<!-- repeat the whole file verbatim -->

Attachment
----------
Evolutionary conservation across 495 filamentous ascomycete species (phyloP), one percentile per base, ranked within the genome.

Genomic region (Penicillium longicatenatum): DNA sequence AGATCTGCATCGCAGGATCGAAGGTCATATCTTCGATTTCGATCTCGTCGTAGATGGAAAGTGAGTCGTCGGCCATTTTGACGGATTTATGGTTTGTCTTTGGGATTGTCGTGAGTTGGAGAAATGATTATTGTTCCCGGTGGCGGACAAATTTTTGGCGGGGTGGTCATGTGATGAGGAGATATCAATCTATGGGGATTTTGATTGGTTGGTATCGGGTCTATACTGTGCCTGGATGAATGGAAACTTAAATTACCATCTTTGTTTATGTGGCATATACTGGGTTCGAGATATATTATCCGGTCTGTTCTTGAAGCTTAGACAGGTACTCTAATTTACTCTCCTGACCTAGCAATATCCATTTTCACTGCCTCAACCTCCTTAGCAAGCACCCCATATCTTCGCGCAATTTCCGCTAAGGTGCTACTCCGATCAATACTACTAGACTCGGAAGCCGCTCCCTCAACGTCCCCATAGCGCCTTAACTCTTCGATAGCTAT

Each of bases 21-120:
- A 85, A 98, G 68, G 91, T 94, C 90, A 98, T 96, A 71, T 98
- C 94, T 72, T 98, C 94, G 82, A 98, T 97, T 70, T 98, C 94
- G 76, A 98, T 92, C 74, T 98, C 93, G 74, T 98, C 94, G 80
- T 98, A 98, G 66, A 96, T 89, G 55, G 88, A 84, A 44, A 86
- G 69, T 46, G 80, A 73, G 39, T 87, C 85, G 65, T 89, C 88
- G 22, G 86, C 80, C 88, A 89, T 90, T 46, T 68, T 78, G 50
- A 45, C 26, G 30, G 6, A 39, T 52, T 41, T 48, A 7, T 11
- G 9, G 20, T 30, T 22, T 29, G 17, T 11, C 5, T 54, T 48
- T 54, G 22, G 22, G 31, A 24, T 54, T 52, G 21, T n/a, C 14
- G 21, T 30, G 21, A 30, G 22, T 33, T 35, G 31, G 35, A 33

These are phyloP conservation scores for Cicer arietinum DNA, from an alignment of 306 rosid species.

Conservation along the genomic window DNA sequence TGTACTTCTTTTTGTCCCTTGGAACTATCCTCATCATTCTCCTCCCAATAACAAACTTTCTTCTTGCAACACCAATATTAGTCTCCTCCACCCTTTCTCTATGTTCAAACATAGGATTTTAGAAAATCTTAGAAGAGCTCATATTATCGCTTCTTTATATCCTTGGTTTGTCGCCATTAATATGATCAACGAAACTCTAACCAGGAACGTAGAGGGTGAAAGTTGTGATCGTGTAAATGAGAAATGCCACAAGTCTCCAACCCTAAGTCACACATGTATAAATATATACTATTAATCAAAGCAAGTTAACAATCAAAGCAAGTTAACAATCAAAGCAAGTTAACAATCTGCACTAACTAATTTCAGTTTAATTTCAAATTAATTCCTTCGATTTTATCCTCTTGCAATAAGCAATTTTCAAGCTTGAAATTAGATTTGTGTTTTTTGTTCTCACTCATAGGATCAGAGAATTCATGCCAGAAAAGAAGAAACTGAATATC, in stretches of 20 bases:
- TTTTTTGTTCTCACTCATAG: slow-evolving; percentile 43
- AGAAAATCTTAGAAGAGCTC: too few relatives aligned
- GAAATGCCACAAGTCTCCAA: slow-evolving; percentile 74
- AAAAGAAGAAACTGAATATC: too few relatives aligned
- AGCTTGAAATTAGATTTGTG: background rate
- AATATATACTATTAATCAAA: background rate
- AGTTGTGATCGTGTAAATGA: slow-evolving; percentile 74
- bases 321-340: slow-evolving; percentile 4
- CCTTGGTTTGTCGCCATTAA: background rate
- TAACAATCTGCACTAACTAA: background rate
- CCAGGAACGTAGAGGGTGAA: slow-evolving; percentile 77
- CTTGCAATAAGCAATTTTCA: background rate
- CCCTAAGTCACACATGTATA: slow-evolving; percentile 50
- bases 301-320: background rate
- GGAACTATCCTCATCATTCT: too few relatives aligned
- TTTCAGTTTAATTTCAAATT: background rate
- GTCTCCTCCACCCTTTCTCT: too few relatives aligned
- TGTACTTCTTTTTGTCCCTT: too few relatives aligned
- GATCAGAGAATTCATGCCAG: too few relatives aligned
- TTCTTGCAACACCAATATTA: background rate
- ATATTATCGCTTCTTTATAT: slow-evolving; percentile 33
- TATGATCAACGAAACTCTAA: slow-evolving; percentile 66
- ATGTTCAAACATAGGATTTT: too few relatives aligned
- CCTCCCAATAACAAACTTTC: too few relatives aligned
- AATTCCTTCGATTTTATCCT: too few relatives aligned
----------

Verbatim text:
Evolutionary conservation across 495 filamentous ascomycete species (phyloP), one percentile per base, ranked within the genome.

Genomic region (Penicillium longicatenatum): DNA sequence AGATCTGCATCGCAGGATCGAAGGTCATATCTTCGATTTCGATCTCGTCGTAGATGGAAAGTGAGTCGTCGGCCATTTTGACGGATTTATGGTTTGTCTTTGGGATTGTCGTGAGTTGGAGAAATGATTATTGTTCCCGGTGGCGGACAAATTTTTGGCGGGGTGGTCATGTGATGAGGAGATATCAATCTATGGGGATTTTGATTGGTTGGTATCGGGTCTATACTGTGCCTGGATGAATGGAAACTTAAATTACCATCTTTGTTTATGTGGCATATACTGGGTTCGAGATATATTATCCGGTCTGTTCTTGAAGCTTAGACAGGTACTCTAATTTACTCTCCTGACCTAGCAATATCCATTTTCACTGCCTCAACCTCCTTAGCAAGCACCCCATATCTTCGCGCAATTTCCGCTAAGGTGCTACTCCGATCAATACTACTAGACTCGGAAGCCGCTCCCTCAACGTCCCCATAGCGCCTTAACTCTTCGATAGCTAT

Each of bases 21-120:
- A 85, A 98, G 68, G 91, T 94, C 90, A 98, T 96, A 71, T 98
- C 94, T 72, T 98, C 94, G 82, A 98, T 97, T 70, T 98, C 94
- G 76, A 98, T 92, C 74, T 98, C 93, G 74, T 98, C 94, G 80
- T 98, A 98, G 66, A 96, T 89, G 55, G 88, A 84, A 44, A 86
- G 69, T 46, G 80, A 73, G 39, T 87, C 85, G 65, T 89, C 88
- G 22, G 86, C 80, C 88, A 89, T 90, T 46, T 68, T 78, G 50
- A 45, C 26, G 30, G 6, A 39, T 52, T 41, T 48, A 7, T 11
- G 9, G 20, T 30, T 22, T 29, G 17, T 11, C 5, T 54, T 48
- T 54, G 22, G 22, G 31, A 24, T 54, T 52, G 21, T n/a, C 14
- G 21, T 30, G 21, A 30, G 22, T 33, T 35, G 31, G 35, A 33

These are phyloP conservation scores for Cicer arietinum DNA, from an alignment of 306 rosid species.

Conservation along the genomic window DNA sequence TGTACTTCTTTTTGTCCCTTGGAACTATCCTCATCATTCTCCTCCCAATAACAAACTTTCTTCTTGCAACACCAATATTAGTCTCCTCCACCCTTTCTCTATGTTCAAACATAGGATTTTAGAAAATCTTAGAAGAGCTCATATTATCGCTTCTTTATATCCTTGGTTTGTCGCCATTAATATGATCAACGAAACTCTAACCAGGAACGTAGAGGGTGAAAGTTGTGATCGTGTAAATGAGAAATGCCACAAGTCTCCAACCCTAAGTCACACATGTATAAATATATACTATTAATCAAAGCAAGTTAACAATCAAAGCAAGTTAACAATCAAAGCAAGTTAACAATCTGCACTAACTAATTTCAGTTTAATTTCAAATTAATTCCTTCGATTTTATCCTCTTGCAATAAGCAATTTTCAAGCTTGAAATTAGATTTGTGTTTTTTGTTCTCACTCATAGGATCAGAGAATTCATGCCAGAAAAGAAGAAACTGAATATC, in stretches of 20 bases:
- TTTTTTGTTCTCACTCATAG: slow-evolving; percentile 43
- AGAAAATCTTAGAAGAGCTC: too few relatives aligned
- GAAATGCCACAAGTCTCCAA: slow-evolving; percentile 74
- AAAAGAAGAAACTGAATATC: too few relatives aligned
- AGCTTGAAATTAGATTTGTG: background rate
- AATATATACTATTAATCAAA: background rate
- AGTTGTGATCGTGTAAATGA: slow-evolving; percentile 74
- bases 321-340: slow-evolving; percentile 4
- CCTTGGTTTGTCGCCATTAA: background rate
- TAACAATCTGCACTAACTAA: background rate
- CCAGGAACGTAGAGGGTGAA: slow-evolving; percentile 77
- CTTGCAATAAGCAATTTTCA: background rate
- CCCTAAGTCACACATGTATA: slow-evolving; percentile 50
- bases 301-320: background rate
- GGAACTATCCTCATCATTCT: too few relatives aligned
- TTTCAGTTTAATTTCAAATT: background rate
- GTCTCCTCCACCCTTTCTCT: too few relatives aligned
- TGTACTTCTTTTTGTCCCTT: too few relatives aligned
- GATCAGAGAATTCATGCCAG: too few relatives aligned
- TTCTTGCAACACCAATATTA: background rate
- ATATTATCGCTTCTTTATAT: slow-evolving; percentile 33
- TATGATCAACGAAACTCTAA: slow-evolving; percentile 66
- ATGTTCAAACATAGGATTTT: too few relatives aligned
- CCTCCCAATAACAAACTTTC: too few relatives aligned
- AATTCCTTCGATTTTATCCT: too few relatives aligned